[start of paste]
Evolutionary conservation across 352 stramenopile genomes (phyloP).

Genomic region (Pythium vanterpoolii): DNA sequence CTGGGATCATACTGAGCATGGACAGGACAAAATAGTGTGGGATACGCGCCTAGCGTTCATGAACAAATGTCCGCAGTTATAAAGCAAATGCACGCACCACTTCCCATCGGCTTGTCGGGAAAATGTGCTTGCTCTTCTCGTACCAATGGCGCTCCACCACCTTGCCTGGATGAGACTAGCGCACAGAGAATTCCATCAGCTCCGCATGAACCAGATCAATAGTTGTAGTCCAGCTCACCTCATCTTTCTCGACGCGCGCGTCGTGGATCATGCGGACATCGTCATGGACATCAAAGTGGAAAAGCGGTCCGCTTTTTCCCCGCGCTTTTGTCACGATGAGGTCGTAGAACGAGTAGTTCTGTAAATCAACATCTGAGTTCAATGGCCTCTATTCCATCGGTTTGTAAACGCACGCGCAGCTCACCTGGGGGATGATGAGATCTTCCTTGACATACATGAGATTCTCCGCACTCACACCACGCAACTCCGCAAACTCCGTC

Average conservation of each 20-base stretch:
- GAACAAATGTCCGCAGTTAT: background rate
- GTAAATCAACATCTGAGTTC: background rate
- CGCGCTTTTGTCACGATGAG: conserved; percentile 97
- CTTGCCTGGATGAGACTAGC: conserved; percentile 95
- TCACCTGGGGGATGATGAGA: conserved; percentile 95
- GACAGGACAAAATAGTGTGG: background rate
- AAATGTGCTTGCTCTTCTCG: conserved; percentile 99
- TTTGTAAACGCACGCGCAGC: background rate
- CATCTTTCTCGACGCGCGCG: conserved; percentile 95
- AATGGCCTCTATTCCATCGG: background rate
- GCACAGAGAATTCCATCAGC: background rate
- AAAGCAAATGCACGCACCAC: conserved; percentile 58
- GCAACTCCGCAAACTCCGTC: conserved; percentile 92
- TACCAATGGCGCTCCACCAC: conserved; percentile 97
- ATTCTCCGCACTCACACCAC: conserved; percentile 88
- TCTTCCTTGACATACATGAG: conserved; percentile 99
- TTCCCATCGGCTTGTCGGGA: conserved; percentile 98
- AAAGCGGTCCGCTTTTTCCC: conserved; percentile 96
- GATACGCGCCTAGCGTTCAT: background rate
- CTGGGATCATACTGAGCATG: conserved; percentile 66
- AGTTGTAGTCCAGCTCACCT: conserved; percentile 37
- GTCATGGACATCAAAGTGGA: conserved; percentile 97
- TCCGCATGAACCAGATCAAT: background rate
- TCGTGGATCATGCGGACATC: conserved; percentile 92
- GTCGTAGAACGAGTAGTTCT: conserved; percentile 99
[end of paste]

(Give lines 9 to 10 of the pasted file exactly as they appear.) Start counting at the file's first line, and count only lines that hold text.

- GACAGGACAAAATAGTGTGG: background rate
- AAATGTGCTTGCTCTTCTCG: conserved; percentile 99